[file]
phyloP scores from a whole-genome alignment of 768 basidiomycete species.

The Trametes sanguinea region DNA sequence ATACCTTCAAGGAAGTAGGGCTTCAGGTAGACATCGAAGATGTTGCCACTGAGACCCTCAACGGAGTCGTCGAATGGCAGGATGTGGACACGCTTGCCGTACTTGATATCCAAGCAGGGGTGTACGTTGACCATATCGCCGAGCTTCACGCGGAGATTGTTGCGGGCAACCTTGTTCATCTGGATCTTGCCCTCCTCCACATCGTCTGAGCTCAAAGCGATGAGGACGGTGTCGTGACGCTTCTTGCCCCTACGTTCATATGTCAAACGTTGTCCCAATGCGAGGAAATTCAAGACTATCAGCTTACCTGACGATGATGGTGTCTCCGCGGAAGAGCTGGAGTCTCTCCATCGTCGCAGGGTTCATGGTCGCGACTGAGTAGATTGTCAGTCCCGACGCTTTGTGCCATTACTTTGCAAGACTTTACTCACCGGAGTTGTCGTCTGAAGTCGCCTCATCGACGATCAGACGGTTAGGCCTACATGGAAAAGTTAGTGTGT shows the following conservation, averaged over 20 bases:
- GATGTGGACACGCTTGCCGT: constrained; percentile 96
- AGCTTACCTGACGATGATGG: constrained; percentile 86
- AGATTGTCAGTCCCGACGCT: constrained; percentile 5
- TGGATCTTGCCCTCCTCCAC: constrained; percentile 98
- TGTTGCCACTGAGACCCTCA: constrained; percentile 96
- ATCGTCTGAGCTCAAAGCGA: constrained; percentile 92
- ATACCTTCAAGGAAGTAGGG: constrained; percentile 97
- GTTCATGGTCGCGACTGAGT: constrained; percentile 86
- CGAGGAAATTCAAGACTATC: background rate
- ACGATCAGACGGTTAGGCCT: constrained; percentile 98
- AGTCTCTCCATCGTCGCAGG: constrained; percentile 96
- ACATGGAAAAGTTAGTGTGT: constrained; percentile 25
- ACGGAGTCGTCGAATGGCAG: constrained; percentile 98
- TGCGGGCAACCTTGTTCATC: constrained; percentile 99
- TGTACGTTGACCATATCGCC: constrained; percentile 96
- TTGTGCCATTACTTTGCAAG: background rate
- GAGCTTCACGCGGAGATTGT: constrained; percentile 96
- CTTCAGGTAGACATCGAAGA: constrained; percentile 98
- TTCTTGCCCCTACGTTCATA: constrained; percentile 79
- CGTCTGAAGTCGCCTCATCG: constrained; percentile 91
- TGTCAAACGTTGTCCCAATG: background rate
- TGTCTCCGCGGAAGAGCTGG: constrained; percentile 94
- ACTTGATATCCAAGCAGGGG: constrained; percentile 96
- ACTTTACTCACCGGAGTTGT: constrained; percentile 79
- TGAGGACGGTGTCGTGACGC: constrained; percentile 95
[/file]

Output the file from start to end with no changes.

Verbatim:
phyloP scores from a whole-genome alignment of 768 basidiomycete species.

The Trametes sanguinea region DNA sequence ATACCTTCAAGGAAGTAGGGCTTCAGGTAGACATCGAAGATGTTGCCACTGAGACCCTCAACGGAGTCGTCGAATGGCAGGATGTGGACACGCTTGCCGTACTTGATATCCAAGCAGGGGTGTACGTTGACCATATCGCCGAGCTTCACGCGGAGATTGTTGCGGGCAACCTTGTTCATCTGGATCTTGCCCTCCTCCACATCGTCTGAGCTCAAAGCGATGAGGACGGTGTCGTGACGCTTCTTGCCCCTACGTTCATATGTCAAACGTTGTCCCAATGCGAGGAAATTCAAGACTATCAGCTTACCTGACGATGATGGTGTCTCCGCGGAAGAGCTGGAGTCTCTCCATCGTCGCAGGGTTCATGGTCGCGACTGAGTAGATTGTCAGTCCCGACGCTTTGTGCCATTACTTTGCAAGACTTTACTCACCGGAGTTGTCGTCTGAAGTCGCCTCATCGACGATCAGACGGTTAGGCCTACATGGAAAAGTTAGTGTGT shows the following conservation, averaged over 20 bases:
- GATGTGGACACGCTTGCCGT: constrained; percentile 96
- AGCTTACCTGACGATGATGG: constrained; percentile 86
- AGATTGTCAGTCCCGACGCT: constrained; percentile 5
- TGGATCTTGCCCTCCTCCAC: constrained; percentile 98
- TGTTGCCACTGAGACCCTCA: constrained; percentile 96
- ATCGTCTGAGCTCAAAGCGA: constrained; percentile 92
- ATACCTTCAAGGAAGTAGGG: constrained; percentile 97
- GTTCATGGTCGCGACTGAGT: constrained; percentile 86
- CGAGGAAATTCAAGACTATC: background rate
- ACGATCAGACGGTTAGGCCT: constrained; percentile 98
- AGTCTCTCCATCGTCGCAGG: constrained; percentile 96
- ACATGGAAAAGTTAGTGTGT: constrained; percentile 25
- ACGGAGTCGTCGAATGGCAG: constrained; percentile 98
- TGCGGGCAACCTTGTTCATC: constrained; percentile 99
- TGTACGTTGACCATATCGCC: constrained; percentile 96
- TTGTGCCATTACTTTGCAAG: background rate
- GAGCTTCACGCGGAGATTGT: constrained; percentile 96
- CTTCAGGTAGACATCGAAGA: constrained; percentile 98
- TTCTTGCCCCTACGTTCATA: constrained; percentile 79
- CGTCTGAAGTCGCCTCATCG: constrained; percentile 91
- TGTCAAACGTTGTCCCAATG: background rate
- TGTCTCCGCGGAAGAGCTGG: constrained; percentile 94
- ACTTGATATCCAAGCAGGGG: constrained; percentile 96
- ACTTTACTCACCGGAGTTGT: constrained; percentile 79
- TGAGGACGGTGTCGTGACGC: constrained; percentile 95